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Review
Stroke in Asia: geographical variations and temporal trends
  1. Man Mohan Mehndiratta1,
  2. Maria Khan2,
  3. Prachi Mehndiratta3,
  4. Mohammad Wasay2
  1. 1Department of Neurology, Janakpuri Superspeciality Hospital, New Delhi, India
  2. 2Department of Neurology, Aga Khan University, Karachi, Pakistan
  3. 3Department of Vascular Neurology, University of Virginia, Charlottesville, Virginia, USA
  1. Correspondence to Professor Man Mohan Mehndiratta, Department of Neurology, Janakpuri Superspeciality Hospital. Janakpuri, New Delhi 110058, India; mmehndi{at}hotmail.com

Abstract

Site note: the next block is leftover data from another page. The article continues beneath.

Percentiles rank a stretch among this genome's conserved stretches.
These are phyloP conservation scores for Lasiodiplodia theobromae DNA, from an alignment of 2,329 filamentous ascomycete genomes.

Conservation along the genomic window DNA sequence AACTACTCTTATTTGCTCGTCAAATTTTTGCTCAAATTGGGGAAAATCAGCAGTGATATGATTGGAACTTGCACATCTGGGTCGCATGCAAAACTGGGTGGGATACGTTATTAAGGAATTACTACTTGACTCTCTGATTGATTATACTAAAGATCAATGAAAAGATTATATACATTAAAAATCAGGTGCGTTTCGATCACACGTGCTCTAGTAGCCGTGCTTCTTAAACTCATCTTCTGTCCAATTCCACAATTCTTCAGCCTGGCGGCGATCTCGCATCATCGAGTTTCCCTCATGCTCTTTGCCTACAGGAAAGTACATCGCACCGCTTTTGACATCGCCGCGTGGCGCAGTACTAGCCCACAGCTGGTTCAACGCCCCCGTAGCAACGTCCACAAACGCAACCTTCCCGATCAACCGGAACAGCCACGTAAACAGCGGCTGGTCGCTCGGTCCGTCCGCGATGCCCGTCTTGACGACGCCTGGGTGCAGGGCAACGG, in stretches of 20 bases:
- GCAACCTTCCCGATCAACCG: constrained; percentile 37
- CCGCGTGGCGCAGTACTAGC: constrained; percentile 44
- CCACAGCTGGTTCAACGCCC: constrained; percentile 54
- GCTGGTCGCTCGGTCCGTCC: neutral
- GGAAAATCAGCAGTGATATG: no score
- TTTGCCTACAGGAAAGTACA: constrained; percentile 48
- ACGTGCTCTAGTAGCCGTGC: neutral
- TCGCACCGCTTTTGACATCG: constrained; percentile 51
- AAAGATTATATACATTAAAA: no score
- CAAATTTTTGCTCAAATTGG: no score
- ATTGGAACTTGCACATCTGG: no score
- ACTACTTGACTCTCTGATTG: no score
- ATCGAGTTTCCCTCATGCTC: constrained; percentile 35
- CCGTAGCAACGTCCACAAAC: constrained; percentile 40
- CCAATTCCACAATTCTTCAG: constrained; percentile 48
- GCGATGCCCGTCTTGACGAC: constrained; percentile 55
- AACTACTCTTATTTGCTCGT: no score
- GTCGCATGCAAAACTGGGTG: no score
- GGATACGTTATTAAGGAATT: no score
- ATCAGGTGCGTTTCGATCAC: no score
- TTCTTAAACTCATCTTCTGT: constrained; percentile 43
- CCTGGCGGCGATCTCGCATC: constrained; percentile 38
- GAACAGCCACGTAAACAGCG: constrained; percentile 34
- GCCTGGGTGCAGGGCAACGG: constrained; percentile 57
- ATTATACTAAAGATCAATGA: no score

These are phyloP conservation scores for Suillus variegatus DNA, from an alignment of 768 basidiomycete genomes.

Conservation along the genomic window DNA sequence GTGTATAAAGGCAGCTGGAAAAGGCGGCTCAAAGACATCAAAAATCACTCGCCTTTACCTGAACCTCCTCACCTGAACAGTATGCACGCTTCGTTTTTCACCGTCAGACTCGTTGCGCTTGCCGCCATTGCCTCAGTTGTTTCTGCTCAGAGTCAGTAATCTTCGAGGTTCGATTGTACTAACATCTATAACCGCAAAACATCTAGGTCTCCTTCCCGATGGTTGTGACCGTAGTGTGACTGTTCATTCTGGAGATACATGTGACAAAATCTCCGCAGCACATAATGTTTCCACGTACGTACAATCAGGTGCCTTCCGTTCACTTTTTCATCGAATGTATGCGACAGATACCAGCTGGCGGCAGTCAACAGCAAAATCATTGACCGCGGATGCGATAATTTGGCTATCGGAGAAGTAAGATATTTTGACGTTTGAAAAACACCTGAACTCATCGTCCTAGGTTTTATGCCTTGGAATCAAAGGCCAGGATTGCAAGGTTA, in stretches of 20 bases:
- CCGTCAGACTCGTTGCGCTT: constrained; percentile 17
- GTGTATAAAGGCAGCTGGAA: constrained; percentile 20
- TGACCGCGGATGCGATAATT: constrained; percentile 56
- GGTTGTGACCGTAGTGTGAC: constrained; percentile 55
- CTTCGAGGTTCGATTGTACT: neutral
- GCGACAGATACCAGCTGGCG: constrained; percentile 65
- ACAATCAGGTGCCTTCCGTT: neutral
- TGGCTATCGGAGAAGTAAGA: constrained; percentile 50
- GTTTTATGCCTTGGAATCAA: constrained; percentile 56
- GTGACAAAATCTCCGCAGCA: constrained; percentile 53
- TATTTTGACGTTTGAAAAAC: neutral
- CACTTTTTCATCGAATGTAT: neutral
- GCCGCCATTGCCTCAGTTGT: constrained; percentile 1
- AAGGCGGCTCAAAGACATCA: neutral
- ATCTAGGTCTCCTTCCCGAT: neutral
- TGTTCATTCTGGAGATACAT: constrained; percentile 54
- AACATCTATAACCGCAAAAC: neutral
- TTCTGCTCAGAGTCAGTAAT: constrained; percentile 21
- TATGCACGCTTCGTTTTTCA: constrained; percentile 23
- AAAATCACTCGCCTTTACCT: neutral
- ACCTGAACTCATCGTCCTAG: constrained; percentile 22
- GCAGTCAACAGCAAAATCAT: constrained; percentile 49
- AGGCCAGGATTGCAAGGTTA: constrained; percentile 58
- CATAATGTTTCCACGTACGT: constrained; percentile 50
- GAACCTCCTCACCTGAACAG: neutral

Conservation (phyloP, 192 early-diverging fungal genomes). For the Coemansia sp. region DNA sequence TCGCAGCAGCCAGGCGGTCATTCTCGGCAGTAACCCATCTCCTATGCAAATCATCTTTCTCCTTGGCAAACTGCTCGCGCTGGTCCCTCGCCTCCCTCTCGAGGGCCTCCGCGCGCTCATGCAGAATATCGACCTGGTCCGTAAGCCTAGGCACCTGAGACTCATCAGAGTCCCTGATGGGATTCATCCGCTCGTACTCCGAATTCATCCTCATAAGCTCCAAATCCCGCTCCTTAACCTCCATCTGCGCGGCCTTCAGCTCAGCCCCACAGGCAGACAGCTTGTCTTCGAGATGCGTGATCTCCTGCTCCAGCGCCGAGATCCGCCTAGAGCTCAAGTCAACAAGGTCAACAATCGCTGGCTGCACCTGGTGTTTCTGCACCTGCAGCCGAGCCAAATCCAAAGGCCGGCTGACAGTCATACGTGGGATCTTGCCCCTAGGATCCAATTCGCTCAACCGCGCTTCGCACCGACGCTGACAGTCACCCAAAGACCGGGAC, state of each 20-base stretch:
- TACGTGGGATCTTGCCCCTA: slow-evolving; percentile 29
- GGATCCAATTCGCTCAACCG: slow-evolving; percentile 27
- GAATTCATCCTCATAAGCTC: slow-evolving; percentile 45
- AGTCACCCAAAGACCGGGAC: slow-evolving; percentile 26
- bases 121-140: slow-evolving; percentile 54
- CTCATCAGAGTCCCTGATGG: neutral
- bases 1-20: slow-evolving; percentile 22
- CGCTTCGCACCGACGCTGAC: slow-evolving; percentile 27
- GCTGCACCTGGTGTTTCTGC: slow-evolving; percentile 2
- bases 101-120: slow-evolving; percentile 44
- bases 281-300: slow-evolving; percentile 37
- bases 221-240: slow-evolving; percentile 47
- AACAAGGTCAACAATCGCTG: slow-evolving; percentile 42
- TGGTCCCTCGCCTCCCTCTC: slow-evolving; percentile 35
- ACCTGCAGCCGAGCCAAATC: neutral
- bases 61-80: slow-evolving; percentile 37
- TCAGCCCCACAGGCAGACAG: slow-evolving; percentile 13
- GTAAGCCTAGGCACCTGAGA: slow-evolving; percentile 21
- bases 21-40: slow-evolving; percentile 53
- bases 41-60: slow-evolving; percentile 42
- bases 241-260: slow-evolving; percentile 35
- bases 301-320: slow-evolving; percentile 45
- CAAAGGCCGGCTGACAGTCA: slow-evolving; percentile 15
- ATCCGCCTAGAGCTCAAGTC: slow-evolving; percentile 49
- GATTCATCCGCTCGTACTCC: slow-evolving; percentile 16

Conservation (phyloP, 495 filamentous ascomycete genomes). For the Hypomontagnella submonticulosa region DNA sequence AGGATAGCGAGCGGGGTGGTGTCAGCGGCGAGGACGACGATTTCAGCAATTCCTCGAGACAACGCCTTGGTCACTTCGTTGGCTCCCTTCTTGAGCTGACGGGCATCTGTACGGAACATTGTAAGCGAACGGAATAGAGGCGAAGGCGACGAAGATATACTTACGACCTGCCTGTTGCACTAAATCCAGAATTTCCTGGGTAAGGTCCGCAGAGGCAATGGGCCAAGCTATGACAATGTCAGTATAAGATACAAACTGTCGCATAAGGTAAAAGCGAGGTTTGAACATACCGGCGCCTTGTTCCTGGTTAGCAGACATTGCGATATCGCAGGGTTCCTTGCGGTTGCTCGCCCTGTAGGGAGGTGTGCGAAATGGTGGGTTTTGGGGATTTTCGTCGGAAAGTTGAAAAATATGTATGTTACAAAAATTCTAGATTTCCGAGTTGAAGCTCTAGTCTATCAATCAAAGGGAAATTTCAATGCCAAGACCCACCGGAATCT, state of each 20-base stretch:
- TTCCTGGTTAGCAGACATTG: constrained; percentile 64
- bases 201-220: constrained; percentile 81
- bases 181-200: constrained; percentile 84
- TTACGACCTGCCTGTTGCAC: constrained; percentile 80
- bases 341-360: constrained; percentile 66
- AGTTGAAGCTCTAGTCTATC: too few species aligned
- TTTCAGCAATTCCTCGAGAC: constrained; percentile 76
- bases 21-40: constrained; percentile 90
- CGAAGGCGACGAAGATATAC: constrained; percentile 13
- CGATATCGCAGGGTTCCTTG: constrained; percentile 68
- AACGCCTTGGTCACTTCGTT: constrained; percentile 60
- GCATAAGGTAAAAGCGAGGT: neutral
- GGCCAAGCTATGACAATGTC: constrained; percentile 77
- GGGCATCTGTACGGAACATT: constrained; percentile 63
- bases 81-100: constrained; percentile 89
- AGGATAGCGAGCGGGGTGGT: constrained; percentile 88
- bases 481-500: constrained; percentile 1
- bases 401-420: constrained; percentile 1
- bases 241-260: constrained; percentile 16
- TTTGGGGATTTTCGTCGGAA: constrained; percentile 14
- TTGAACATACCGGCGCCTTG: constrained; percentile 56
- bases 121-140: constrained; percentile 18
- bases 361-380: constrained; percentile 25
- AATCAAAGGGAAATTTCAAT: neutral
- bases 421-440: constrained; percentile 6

Asian countries are in various stages of epidemiological transition and therefore exhibit a great diversity in disease patterns. Collectively, they comprise almost two-third of the world's total mortality due to stroke. The purpose of this review is to explore existing epidemiological data on stroke, highlight the temporal trends in stroke epidemiology in various regions of Asia and predict future patterns based on these observations. Our search revealed that there is a lack of good epidemiological data from most Asian countries. Whatever data exist are not comparable due to lack of standardised methodology for ascertaining stroke and its subtypes. For this and other reasons, these estimates exhibit country-to-country variation and also within-country variability. We have also reviewed temporal trends in stroke incidence and prevalence in 12 Asian countries and the evolution of stroke subtypes over the past two decades. Important observations include a rise in stroke incidence in most Asian countries, an earlier age at onset compared with the West, a relative increase in the proportion of ischaemic strokes and a decline in haemorrhagic strokes. Among ischaemic stroke subtypes, lacunar strokes, which were once the commonest variety, are now declining. Emerging data suggest that large artery atherosclerosis and in particular that of intracranial vessels is the predominant aetiology in most Asian countries. The review also identified important gender differences in terms of stroke risk factors, prevalence and outcomes. There is need for sound epidemiological data from most countries to understand the disease better and plan policy-level interventions to decrease the burden. We identify a need for standard format or guidelines for conducting stroke epidemiological studies especially in developing Asian countries. This region must be identified as a priority region for stroke-related interventions and preventive strategies by global healthcare authorities and organisations.

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